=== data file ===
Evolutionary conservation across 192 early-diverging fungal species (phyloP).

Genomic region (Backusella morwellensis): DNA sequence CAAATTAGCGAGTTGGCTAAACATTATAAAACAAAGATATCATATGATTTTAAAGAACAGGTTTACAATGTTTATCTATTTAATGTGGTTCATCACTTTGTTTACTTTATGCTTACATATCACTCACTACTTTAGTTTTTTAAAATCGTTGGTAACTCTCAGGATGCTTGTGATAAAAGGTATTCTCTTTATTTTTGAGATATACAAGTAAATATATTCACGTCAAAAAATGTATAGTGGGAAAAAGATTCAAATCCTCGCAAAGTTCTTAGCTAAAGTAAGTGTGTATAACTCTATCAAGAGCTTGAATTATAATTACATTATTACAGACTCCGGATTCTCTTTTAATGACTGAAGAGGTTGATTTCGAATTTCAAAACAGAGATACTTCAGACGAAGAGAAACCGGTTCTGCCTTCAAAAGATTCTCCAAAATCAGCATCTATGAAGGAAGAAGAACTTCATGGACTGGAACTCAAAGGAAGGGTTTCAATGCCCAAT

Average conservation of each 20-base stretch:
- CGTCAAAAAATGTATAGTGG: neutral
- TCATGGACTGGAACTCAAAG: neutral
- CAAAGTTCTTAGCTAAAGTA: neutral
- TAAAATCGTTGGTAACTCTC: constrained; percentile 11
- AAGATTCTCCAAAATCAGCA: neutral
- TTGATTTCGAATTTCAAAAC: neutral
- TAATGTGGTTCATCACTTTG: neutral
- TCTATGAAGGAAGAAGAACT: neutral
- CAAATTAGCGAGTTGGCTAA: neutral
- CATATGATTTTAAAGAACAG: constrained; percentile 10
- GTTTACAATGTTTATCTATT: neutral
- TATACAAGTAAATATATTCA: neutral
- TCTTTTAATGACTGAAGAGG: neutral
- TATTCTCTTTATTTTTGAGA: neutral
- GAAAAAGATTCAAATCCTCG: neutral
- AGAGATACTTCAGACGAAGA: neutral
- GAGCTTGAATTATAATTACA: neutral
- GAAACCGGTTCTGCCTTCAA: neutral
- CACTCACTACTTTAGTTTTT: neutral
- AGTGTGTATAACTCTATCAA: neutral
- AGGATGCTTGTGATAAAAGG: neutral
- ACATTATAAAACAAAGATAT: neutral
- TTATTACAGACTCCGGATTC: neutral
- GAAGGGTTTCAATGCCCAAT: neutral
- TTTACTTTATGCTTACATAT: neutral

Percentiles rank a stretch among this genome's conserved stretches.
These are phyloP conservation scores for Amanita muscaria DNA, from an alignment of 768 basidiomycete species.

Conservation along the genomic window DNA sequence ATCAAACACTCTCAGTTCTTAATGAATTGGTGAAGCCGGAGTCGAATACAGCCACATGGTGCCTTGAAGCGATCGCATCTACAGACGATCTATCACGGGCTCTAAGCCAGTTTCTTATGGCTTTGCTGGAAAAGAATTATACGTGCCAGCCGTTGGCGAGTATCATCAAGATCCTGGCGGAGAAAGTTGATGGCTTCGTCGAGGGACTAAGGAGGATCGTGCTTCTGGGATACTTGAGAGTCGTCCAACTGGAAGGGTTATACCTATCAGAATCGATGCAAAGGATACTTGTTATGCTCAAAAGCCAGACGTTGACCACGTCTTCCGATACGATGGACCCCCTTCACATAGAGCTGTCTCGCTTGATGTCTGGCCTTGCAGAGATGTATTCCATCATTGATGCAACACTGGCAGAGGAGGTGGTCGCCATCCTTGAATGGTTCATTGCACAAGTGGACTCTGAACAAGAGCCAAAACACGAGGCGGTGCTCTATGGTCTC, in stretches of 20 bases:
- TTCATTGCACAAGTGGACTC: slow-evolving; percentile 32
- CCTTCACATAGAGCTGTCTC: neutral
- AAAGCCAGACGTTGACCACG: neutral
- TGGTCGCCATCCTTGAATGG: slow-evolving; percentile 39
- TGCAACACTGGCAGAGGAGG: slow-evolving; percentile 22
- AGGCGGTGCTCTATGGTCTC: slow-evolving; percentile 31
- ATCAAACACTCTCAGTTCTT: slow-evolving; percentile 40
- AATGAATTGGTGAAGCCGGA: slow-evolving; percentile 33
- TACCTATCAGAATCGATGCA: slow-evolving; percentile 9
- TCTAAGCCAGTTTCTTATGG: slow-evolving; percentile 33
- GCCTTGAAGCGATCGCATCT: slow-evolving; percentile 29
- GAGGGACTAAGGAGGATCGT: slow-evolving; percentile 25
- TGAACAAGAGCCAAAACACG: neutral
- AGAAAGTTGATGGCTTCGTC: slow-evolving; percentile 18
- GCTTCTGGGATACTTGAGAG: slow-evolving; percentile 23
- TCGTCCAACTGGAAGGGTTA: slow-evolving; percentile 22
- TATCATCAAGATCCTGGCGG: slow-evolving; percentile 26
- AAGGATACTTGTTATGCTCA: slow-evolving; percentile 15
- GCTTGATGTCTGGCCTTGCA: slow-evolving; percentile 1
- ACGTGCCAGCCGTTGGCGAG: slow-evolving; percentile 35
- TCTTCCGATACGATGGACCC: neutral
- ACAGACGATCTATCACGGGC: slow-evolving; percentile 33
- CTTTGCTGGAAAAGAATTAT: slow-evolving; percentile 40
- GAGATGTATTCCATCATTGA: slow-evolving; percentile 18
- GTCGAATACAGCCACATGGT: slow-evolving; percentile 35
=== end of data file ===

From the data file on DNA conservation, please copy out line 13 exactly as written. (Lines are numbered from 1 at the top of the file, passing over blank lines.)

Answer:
- CATATGATTTTAAAGAACAG: constrained; percentile 10